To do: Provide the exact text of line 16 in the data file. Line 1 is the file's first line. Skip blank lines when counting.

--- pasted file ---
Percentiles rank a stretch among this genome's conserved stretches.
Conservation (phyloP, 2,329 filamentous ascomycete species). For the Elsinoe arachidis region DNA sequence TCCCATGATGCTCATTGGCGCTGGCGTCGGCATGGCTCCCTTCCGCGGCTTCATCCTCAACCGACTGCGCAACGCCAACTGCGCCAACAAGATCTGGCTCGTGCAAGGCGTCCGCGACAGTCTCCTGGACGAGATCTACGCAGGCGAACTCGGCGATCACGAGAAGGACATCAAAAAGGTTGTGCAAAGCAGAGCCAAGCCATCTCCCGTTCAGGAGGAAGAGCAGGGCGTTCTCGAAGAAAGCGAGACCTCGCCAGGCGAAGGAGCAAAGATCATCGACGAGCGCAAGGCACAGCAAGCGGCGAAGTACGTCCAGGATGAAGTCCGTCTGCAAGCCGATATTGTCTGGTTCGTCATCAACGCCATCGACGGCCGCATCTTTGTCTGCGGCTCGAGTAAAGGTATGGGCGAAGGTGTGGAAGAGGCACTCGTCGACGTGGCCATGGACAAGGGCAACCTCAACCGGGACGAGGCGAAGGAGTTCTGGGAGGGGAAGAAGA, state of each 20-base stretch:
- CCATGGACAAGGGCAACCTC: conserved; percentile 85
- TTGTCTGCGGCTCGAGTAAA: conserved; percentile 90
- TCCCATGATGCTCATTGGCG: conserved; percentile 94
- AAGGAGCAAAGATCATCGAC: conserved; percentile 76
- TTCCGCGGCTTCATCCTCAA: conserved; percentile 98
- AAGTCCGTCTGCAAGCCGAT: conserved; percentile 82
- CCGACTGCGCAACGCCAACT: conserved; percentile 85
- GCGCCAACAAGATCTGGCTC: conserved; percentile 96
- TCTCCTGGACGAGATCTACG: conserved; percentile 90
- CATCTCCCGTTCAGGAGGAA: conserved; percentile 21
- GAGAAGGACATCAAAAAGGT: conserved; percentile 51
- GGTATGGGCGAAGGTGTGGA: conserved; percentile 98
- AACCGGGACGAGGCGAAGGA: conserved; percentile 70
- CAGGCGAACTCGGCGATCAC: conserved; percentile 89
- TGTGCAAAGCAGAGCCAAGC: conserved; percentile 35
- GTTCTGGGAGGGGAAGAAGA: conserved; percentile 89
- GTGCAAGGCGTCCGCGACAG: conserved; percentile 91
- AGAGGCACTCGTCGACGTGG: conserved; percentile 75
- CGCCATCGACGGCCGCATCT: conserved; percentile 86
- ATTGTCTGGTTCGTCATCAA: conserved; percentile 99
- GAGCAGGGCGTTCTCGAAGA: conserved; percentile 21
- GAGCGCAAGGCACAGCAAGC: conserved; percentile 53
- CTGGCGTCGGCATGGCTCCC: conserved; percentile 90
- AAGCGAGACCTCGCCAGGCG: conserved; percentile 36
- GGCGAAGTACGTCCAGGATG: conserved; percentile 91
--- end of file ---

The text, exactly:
- CAGGCGAACTCGGCGATCAC: conserved; percentile 89